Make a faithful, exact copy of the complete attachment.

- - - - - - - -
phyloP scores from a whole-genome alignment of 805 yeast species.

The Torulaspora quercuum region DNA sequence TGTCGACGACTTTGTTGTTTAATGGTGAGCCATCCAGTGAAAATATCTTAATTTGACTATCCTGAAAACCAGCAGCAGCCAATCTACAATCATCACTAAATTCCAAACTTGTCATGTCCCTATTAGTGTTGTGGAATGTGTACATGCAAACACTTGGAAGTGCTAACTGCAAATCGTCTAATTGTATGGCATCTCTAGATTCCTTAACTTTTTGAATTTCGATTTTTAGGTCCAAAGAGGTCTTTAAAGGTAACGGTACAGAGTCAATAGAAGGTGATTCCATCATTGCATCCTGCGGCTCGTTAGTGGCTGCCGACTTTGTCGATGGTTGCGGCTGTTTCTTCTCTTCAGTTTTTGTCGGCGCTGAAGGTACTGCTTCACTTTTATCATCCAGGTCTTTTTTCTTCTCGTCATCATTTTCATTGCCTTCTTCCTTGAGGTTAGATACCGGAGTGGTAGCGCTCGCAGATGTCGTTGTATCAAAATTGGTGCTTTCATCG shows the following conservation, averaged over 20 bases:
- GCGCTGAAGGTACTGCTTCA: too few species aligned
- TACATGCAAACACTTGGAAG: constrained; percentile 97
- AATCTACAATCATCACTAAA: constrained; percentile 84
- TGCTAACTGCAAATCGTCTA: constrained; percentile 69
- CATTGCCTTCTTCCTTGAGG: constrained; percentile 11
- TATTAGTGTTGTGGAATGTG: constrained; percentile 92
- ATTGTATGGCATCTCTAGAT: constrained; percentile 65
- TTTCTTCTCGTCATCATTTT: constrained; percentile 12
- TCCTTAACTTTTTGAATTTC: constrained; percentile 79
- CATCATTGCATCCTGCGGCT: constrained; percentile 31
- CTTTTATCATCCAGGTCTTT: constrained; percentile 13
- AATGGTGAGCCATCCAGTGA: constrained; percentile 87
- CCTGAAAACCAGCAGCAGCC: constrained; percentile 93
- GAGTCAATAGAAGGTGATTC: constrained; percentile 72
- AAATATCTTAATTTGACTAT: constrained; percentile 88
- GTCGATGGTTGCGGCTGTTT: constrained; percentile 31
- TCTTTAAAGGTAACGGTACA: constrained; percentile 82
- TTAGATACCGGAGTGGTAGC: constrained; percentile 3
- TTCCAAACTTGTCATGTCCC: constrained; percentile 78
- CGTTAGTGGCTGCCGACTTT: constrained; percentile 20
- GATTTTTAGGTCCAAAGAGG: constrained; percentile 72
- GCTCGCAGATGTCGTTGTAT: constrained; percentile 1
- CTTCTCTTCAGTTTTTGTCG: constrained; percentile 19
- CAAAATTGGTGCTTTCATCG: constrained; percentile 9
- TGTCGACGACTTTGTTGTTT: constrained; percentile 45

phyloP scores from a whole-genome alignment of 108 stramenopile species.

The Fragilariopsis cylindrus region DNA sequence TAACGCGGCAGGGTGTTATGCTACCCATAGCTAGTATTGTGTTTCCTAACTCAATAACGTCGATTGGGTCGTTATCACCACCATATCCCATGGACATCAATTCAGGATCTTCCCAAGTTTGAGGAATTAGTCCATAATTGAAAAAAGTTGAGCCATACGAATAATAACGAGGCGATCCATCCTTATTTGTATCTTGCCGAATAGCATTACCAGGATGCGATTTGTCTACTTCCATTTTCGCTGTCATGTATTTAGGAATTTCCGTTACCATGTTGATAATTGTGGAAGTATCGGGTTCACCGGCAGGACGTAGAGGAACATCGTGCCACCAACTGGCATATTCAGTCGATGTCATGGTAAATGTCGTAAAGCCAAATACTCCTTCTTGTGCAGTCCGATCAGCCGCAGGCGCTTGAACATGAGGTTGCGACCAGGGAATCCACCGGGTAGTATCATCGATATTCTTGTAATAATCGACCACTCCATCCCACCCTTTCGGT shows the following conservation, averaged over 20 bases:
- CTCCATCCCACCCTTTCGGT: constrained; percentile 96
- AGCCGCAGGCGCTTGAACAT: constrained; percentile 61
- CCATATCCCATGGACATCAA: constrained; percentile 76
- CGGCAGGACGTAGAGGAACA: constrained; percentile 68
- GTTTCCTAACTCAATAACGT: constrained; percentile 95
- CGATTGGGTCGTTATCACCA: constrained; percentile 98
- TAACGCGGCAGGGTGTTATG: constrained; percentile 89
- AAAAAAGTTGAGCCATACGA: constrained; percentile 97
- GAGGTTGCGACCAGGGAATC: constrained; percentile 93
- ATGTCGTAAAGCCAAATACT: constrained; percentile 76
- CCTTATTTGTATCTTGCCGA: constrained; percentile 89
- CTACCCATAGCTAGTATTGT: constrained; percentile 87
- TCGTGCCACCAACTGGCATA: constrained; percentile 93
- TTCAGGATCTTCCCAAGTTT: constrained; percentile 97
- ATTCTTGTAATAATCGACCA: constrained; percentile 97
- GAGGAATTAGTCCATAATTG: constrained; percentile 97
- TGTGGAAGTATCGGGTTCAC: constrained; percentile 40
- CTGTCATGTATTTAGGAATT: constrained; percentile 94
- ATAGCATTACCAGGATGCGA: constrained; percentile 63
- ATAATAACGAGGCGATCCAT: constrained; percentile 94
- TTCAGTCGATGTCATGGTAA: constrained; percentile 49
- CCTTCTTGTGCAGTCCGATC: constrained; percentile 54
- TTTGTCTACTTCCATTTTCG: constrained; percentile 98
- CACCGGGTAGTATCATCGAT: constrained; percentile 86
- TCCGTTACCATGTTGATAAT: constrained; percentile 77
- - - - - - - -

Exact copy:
phyloP scores from a whole-genome alignment of 805 yeast species.

The Torulaspora quercuum region DNA sequence TGTCGACGACTTTGTTGTTTAATGGTGAGCCATCCAGTGAAAATATCTTAATTTGACTATCCTGAAAACCAGCAGCAGCCAATCTACAATCATCACTAAATTCCAAACTTGTCATGTCCCTATTAGTGTTGTGGAATGTGTACATGCAAACACTTGGAAGTGCTAACTGCAAATCGTCTAATTGTATGGCATCTCTAGATTCCTTAACTTTTTGAATTTCGATTTTTAGGTCCAAAGAGGTCTTTAAAGGTAACGGTACAGAGTCAATAGAAGGTGATTCCATCATTGCATCCTGCGGCTCGTTAGTGGCTGCCGACTTTGTCGATGGTTGCGGCTGTTTCTTCTCTTCAGTTTTTGTCGGCGCTGAAGGTACTGCTTCACTTTTATCATCCAGGTCTTTTTTCTTCTCGTCATCATTTTCATTGCCTTCTTCCTTGAGGTTAGATACCGGAGTGGTAGCGCTCGCAGATGTCGTTGTATCAAAATTGGTGCTTTCATCG shows the following conservation, averaged over 20 bases:
- GCGCTGAAGGTACTGCTTCA: too few species aligned
- TACATGCAAACACTTGGAAG: constrained; percentile 97
- AATCTACAATCATCACTAAA: constrained; percentile 84
- TGCTAACTGCAAATCGTCTA: constrained; percentile 69
- CATTGCCTTCTTCCTTGAGG: constrained; percentile 11
- TATTAGTGTTGTGGAATGTG: constrained; percentile 92
- ATTGTATGGCATCTCTAGAT: constrained; percentile 65
- TTTCTTCTCGTCATCATTTT: constrained; percentile 12
- TCCTTAACTTTTTGAATTTC: constrained; percentile 79
- CATCATTGCATCCTGCGGCT: constrained; percentile 31
- CTTTTATCATCCAGGTCTTT: constrained; percentile 13
- AATGGTGAGCCATCCAGTGA: constrained; percentile 87
- CCTGAAAACCAGCAGCAGCC: constrained; percentile 93
- GAGTCAATAGAAGGTGATTC: constrained; percentile 72
- AAATATCTTAATTTGACTAT: constrained; percentile 88
- GTCGATGGTTGCGGCTGTTT: constrained; percentile 31
- TCTTTAAAGGTAACGGTACA: constrained; percentile 82
- TTAGATACCGGAGTGGTAGC: constrained; percentile 3
- TTCCAAACTTGTCATGTCCC: constrained; percentile 78
- CGTTAGTGGCTGCCGACTTT: constrained; percentile 20
- GATTTTTAGGTCCAAAGAGG: constrained; percentile 72
- GCTCGCAGATGTCGTTGTAT: constrained; percentile 1
- CTTCTCTTCAGTTTTTGTCG: constrained; percentile 19
- CAAAATTGGTGCTTTCATCG: constrained; percentile 9
- TGTCGACGACTTTGTTGTTT: constrained; percentile 45

phyloP scores from a whole-genome alignment of 108 stramenopile species.

The Fragilariopsis cylindrus region DNA sequence TAACGCGGCAGGGTGTTATGCTACCCATAGCTAGTATTGTGTTTCCTAACTCAATAACGTCGATTGGGTCGTTATCACCACCATATCCCATGGACATCAATTCAGGATCTTCCCAAGTTTGAGGAATTAGTCCATAATTGAAAAAAGTTGAGCCATACGAATAATAACGAGGCGATCCATCCTTATTTGTATCTTGCCGAATAGCATTACCAGGATGCGATTTGTCTACTTCCATTTTCGCTGTCATGTATTTAGGAATTTCCGTTACCATGTTGATAATTGTGGAAGTATCGGGTTCACCGGCAGGACGTAGAGGAACATCGTGCCACCAACTGGCATATTCAGTCGATGTCATGGTAAATGTCGTAAAGCCAAATACTCCTTCTTGTGCAGTCCGATCAGCCGCAGGCGCTTGAACATGAGGTTGCGACCAGGGAATCCACCGGGTAGTATCATCGATATTCTTGTAATAATCGACCACTCCATCCCACCCTTTCGGT shows the following conservation, averaged over 20 bases:
- CTCCATCCCACCCTTTCGGT: constrained; percentile 96
- AGCCGCAGGCGCTTGAACAT: constrained; percentile 61
- CCATATCCCATGGACATCAA: constrained; percentile 76
- CGGCAGGACGTAGAGGAACA: constrained; percentile 68
- GTTTCCTAACTCAATAACGT: constrained; percentile 95
- CGATTGGGTCGTTATCACCA: constrained; percentile 98
- TAACGCGGCAGGGTGTTATG: constrained; percentile 89
- AAAAAAGTTGAGCCATACGA: constrained; percentile 97
- GAGGTTGCGACCAGGGAATC: constrained; percentile 93
- ATGTCGTAAAGCCAAATACT: constrained; percentile 76
- CCTTATTTGTATCTTGCCGA: constrained; percentile 89
- CTACCCATAGCTAGTATTGT: constrained; percentile 87
- TCGTGCCACCAACTGGCATA: constrained; percentile 93
- TTCAGGATCTTCCCAAGTTT: constrained; percentile 97
- ATTCTTGTAATAATCGACCA: constrained; percentile 97
- GAGGAATTAGTCCATAATTG: constrained; percentile 97
- TGTGGAAGTATCGGGTTCAC: constrained; percentile 40
- CTGTCATGTATTTAGGAATT: constrained; percentile 94
- ATAGCATTACCAGGATGCGA: constrained; percentile 63
- ATAATAACGAGGCGATCCAT: constrained; percentile 94
- TTCAGTCGATGTCATGGTAA: constrained; percentile 49
- CCTTCTTGTGCAGTCCGATC: constrained; percentile 54
- TTTGTCTACTTCCATTTTCG: constrained; percentile 98
- CACCGGGTAGTATCATCGAT: constrained; percentile 86
- TCCGTTACCATGTTGATAAT: constrained; percentile 77